Top Ten “People Who Don’t Matter” (Now That’s Just Harsh)

Here’s a Top Ten list you don’t want to find yourself on: Business 2.0’s Ten People Who Don’t Matter.

“And the Wet Rasberry goes to….”

Steve Ballmer, Microsoft (pictured)
Jeff Citron, Vonage
Reed Hastings, Netflix
Ken Kutaragi, Sony
Warren Lieberfarb, HD-DVD Promo Group
Rob Malda,
Arun Sarin, Vodafone
Jonathan Schwartz, Sun Microsystems
Linus Torvalds, Linux
Mark Zuckerberg, Facebook

So what sorts of Sins of the Suits got these guys on the list of people it’s “okay to snub at conferences” (as put it)? Here’s what the piece says about two of the worst sinners (as far as we’re concerned, anyway):

Ken Kutaragi
President, Sony Computer Entertainment
Remember the Betamax debacle? Sony seems to have forgotten all about it. Under Kutaragi, who is the power behind Sony’s PlayStation videogame consoles, the company is launching another format war with its Blu-Ray high-definition videodisc, the successor to the venerable DVD. Unfortunately, the PlayStation 3, which was supposed to put Blu-Ray into millions of living rooms, is months late and hundreds of dollars more expensive than competing consoles from Microsoft and Nintendo – largely because it includes one-of-a-kind technologies like Blu-Ray. The delays and cost overruns are likely to make both the PS3 and Blu-Ray nonstarters. But there’s also another problem, which leads us to Warren Lieberfarb …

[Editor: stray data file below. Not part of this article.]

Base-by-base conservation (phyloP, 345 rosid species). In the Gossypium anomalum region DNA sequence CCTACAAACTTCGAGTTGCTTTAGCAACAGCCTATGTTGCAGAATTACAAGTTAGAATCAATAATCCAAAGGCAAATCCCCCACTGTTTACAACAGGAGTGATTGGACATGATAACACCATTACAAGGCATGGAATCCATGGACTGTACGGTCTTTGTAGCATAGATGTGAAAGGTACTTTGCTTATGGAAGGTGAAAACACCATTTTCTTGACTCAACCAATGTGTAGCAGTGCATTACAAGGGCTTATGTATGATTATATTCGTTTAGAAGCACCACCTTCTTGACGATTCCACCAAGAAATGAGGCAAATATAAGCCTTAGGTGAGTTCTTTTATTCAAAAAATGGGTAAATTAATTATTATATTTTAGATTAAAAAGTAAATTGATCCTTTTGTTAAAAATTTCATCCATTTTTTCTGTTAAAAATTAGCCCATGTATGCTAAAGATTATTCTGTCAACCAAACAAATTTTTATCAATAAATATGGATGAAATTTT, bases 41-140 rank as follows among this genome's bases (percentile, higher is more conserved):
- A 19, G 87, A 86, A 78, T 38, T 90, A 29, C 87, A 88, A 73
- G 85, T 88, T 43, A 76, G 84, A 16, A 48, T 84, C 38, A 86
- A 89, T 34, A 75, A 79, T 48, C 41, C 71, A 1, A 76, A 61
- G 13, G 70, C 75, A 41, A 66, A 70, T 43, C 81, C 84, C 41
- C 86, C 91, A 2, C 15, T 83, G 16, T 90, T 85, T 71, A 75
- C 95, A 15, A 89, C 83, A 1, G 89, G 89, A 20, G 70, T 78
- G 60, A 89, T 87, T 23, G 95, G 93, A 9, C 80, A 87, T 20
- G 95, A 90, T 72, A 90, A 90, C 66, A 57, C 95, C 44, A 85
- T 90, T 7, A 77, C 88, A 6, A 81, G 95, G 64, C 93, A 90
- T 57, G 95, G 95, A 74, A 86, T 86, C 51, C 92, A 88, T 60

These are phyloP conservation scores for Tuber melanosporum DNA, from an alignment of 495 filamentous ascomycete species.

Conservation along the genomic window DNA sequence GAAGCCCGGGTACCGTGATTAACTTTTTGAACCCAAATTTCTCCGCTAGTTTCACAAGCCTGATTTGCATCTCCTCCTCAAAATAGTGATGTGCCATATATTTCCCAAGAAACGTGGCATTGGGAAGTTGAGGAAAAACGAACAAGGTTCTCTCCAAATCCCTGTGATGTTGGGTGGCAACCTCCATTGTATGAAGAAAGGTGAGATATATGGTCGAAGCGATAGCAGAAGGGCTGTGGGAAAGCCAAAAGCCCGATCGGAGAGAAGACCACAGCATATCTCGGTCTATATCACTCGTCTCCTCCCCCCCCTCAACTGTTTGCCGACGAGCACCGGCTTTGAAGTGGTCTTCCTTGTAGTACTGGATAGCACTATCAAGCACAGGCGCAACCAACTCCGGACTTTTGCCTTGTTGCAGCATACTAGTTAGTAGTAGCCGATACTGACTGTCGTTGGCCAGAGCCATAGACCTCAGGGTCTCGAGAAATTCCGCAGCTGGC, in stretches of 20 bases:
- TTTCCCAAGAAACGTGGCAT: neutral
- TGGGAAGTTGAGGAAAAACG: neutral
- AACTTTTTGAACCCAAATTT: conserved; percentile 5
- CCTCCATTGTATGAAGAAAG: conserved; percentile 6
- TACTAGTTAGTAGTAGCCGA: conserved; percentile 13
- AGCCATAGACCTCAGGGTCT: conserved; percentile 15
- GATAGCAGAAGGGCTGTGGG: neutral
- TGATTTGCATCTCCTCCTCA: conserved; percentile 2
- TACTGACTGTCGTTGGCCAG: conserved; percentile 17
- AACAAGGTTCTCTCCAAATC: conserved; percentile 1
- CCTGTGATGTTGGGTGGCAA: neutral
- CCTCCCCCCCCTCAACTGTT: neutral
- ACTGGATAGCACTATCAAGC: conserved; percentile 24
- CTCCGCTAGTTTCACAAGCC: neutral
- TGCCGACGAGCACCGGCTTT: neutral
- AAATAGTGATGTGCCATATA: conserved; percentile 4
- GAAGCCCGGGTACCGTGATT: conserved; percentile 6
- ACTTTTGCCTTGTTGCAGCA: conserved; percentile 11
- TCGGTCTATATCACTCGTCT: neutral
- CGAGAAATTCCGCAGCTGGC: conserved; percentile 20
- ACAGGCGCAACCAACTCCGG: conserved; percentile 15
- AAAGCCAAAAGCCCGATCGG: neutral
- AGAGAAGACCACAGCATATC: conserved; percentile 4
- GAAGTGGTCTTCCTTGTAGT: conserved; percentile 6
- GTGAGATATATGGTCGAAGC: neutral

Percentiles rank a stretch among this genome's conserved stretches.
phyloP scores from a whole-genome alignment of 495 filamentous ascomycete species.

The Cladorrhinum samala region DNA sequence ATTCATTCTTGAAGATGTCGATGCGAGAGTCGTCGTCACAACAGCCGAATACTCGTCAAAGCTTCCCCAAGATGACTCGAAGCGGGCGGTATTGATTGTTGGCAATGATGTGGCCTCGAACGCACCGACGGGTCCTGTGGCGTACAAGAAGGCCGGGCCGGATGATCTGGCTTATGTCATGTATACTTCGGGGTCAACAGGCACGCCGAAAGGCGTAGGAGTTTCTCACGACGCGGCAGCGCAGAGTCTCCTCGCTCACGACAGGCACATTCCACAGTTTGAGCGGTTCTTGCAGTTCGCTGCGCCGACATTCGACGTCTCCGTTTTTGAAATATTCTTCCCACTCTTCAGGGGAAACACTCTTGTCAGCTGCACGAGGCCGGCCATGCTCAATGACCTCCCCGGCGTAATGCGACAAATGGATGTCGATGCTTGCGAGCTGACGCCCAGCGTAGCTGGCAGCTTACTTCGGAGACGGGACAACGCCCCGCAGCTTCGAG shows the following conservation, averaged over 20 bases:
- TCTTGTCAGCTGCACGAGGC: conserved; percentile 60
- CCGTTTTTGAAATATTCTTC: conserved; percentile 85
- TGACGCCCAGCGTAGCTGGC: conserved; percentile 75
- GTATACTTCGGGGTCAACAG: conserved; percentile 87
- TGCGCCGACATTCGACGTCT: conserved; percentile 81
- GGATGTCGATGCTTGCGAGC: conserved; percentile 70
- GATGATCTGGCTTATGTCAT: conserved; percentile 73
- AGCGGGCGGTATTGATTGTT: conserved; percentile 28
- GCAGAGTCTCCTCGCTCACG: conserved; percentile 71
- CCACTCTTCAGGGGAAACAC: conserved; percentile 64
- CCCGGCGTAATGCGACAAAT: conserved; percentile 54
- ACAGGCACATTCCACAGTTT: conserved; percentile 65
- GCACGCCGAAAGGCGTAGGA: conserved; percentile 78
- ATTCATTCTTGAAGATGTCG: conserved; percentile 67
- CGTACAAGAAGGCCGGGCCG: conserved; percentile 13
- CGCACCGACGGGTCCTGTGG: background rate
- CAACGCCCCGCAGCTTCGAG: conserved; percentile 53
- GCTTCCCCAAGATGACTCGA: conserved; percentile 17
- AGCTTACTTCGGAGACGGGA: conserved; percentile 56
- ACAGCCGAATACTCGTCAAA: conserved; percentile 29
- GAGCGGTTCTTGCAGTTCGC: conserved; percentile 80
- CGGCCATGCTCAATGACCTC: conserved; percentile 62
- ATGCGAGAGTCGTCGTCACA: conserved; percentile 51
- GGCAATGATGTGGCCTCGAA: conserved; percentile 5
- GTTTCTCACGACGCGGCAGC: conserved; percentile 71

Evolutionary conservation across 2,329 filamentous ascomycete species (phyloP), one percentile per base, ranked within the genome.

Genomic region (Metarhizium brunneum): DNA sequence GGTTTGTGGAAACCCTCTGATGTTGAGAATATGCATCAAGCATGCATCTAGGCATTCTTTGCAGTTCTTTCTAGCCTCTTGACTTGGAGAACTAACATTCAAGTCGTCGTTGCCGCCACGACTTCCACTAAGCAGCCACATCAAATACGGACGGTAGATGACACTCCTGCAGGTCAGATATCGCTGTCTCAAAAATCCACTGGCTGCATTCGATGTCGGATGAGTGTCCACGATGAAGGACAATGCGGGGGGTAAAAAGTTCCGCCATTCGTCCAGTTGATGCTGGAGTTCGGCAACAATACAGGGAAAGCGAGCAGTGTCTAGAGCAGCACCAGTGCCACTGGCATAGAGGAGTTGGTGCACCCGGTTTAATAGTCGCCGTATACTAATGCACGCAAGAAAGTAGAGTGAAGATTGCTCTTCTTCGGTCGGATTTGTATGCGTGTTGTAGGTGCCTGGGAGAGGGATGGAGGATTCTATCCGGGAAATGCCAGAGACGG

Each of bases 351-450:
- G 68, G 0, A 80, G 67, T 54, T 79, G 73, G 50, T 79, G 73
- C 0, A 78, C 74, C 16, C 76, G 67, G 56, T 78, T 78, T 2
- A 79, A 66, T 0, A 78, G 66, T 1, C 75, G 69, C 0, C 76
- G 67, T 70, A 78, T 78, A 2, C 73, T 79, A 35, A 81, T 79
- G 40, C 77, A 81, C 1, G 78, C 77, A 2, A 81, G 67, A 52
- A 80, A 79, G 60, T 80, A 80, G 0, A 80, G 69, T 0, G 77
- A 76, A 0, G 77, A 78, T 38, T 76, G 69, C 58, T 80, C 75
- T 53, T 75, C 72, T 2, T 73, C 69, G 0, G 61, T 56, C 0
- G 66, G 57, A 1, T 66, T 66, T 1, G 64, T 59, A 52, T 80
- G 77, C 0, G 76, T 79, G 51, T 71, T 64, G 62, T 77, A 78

Warren Lieberfarb
Senior Consultant, HD-DVD Promotion Group
Lieberfarb, known in Hollywood as the father of the DVD, has been around long enough to recall the Betamax/VHS wars. But rather than broker a peace settlement between Sony and the rest of the industry – as he did with the DVD – he’s working with Microsoft, Toshiba, and other backers of the competing HD-DVD format on how to beat Blu-Ray. Ironically, the whole debate may well be pointless. There’s little evidence that consumers are eager to upgrade their existing DVD collections, and by the time the latest format war is settled, most of us will simply download movies in our living rooms instead of hoarding them on little plastic discs.